The Attraction Effect in Information Visualization - Experimental Material

Evanthia Dimara, Anastasia Bezerianos and Pierre Dragicevic

The attraction effect is a well-studied cognitive bias in decision making research, where one's choice between two alternatives is influenced by the presence of an irrelevant (dominated) third alternative. We examine whether this cognitive bias, so far only tested with three alternatives and simple presentation formats such as numerical tables, also appears in visualizations. Since visualizations can be used to support decision making — e.g., when choosing a house to buy or an employee to hire — a systematic bias could have important implications. We conducted three crowdsource experiments to investigate whether the effect generalizes when alternatives are presented as scatterplots.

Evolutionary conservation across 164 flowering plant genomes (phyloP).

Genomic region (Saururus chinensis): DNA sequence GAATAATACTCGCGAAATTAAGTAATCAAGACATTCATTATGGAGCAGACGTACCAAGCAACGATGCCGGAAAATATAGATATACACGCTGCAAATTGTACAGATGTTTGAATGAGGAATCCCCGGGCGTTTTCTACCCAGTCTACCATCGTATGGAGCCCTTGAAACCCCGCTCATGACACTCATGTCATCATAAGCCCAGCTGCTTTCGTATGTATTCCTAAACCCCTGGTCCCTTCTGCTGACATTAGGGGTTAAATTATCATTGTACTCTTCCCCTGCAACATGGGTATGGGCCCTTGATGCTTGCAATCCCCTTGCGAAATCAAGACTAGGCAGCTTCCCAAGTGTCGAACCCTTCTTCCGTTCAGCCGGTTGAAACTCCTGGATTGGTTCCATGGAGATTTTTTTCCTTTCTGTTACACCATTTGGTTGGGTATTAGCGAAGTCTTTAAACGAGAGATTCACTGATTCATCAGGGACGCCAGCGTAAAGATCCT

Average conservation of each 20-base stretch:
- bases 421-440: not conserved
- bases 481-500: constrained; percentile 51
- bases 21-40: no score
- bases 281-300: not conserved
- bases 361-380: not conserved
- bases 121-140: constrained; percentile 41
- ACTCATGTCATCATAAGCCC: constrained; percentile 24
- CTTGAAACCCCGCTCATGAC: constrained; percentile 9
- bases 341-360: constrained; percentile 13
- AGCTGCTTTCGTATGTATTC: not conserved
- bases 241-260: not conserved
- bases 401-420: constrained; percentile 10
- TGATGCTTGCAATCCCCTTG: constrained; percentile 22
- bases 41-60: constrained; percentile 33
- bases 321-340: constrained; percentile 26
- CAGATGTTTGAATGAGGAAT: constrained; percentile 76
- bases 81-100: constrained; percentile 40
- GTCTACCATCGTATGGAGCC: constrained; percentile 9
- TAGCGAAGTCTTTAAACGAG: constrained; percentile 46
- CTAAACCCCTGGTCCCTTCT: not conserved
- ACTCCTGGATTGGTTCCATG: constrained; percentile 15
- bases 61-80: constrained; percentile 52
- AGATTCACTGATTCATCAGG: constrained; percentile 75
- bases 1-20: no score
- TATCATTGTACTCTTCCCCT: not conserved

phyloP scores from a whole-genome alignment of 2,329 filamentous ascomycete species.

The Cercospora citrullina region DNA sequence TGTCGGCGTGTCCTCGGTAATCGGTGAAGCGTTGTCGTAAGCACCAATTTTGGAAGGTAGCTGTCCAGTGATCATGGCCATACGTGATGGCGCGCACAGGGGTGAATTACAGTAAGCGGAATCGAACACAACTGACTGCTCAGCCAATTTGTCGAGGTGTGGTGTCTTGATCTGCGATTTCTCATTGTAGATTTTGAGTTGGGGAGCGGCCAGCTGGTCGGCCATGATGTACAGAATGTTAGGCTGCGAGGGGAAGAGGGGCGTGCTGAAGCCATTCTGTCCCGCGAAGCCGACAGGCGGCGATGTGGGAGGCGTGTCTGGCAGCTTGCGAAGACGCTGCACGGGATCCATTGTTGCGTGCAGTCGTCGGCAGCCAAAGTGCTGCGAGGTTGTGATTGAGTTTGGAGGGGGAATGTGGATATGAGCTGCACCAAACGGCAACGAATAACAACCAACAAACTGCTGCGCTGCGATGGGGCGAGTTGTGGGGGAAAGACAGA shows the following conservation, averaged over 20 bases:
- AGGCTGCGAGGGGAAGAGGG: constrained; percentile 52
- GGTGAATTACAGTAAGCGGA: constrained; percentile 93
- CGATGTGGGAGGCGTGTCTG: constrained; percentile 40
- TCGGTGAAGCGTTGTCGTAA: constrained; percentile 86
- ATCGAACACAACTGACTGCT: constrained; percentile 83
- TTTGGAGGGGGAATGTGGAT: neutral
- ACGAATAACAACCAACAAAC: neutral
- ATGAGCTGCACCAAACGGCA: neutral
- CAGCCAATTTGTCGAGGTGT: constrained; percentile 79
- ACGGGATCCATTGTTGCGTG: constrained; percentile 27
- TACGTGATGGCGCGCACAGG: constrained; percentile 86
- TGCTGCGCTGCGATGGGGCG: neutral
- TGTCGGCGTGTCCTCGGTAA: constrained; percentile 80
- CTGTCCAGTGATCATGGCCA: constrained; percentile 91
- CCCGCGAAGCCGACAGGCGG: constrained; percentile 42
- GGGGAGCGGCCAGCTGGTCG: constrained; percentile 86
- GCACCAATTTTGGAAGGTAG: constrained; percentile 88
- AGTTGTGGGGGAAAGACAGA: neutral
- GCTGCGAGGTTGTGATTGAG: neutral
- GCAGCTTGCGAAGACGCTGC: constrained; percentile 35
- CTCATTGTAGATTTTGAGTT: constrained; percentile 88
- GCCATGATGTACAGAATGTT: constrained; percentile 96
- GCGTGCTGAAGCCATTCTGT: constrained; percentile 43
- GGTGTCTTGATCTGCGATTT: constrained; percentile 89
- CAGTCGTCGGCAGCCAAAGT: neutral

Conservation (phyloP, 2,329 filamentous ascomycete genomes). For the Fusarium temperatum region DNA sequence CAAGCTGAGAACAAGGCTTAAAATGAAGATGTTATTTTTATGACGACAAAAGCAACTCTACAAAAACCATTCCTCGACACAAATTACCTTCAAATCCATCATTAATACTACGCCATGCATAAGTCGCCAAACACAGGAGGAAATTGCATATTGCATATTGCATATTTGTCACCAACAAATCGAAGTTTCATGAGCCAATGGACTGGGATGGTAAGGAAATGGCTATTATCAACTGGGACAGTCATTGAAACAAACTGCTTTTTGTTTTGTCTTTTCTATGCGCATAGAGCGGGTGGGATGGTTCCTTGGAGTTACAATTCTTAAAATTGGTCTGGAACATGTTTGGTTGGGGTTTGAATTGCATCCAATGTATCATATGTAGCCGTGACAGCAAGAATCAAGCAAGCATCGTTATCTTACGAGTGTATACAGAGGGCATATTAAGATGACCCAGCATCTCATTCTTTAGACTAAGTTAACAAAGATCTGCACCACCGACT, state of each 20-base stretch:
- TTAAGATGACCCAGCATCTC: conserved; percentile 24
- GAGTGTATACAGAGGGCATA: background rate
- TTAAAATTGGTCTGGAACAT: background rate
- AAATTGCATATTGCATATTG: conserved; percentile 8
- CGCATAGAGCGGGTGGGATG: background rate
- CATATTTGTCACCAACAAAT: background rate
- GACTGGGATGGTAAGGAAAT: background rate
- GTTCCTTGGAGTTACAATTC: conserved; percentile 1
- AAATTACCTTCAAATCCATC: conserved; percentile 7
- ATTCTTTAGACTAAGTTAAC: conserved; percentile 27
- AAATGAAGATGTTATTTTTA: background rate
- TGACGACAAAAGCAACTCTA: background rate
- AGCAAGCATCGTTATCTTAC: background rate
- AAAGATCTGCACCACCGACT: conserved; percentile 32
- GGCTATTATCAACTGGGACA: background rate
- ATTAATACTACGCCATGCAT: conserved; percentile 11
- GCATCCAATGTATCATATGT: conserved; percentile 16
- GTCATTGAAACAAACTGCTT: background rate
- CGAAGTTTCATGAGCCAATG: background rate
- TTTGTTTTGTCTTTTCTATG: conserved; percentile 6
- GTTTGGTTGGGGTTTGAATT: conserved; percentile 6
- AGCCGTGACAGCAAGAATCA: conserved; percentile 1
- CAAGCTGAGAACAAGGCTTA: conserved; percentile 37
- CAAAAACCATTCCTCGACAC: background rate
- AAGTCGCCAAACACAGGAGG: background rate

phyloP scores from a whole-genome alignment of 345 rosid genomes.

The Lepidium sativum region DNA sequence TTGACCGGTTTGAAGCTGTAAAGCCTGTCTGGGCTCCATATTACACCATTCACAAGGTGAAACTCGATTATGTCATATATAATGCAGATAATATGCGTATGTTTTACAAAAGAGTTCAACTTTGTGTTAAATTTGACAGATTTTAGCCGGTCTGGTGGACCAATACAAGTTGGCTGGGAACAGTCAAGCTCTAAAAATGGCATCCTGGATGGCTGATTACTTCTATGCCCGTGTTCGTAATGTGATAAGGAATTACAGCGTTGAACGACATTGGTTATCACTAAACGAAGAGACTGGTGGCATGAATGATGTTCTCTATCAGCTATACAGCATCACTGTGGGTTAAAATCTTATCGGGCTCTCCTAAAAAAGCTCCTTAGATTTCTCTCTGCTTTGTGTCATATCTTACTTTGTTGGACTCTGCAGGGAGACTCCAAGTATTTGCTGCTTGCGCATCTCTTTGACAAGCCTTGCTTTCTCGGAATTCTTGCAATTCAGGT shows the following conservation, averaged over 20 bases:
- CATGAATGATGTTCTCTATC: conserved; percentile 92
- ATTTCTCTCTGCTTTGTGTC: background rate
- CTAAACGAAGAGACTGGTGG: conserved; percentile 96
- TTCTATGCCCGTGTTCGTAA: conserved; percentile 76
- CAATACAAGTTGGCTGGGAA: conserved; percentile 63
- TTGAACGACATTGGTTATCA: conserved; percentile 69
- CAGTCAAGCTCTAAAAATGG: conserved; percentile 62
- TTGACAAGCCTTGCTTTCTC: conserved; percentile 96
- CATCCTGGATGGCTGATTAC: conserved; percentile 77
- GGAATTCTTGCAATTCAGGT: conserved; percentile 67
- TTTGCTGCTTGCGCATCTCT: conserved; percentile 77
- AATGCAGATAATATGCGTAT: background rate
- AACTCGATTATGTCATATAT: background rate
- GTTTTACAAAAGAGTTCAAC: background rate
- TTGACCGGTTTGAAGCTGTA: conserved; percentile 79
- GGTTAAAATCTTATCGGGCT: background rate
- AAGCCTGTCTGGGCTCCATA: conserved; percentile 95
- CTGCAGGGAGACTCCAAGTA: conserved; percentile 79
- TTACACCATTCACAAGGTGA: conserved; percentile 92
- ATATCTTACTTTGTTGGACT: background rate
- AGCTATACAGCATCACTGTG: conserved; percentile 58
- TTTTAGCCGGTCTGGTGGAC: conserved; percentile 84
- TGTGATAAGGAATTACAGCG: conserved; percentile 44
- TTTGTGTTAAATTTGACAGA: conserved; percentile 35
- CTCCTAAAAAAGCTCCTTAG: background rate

The first and third experiment (named "Gyms" and "Bets") provided good evidence for an attraction effect in scatterplots, and are reported in a paper titled "The Attraction Effect in Information Visualization". The second experiment (named "Real") was inconclusive, and is described in a research report titled "Testing the Attraction Effect on Two Information Visualization Datasets".

Erratum

The TVCG article states that the combined attraction effect can be computed by looking at "the differences between the bars marked “decoy” in Figure 3". It should read "the differences between the two left bars or the two right bars across two decoy conditions in Figure 3".

Thanks to Chat Wacharamanotham for spotting this.

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All material on this page is CC-BY-SA. You can reuse or adapt it provided you cite our paper and/or link to www.aviz.fr/decoy.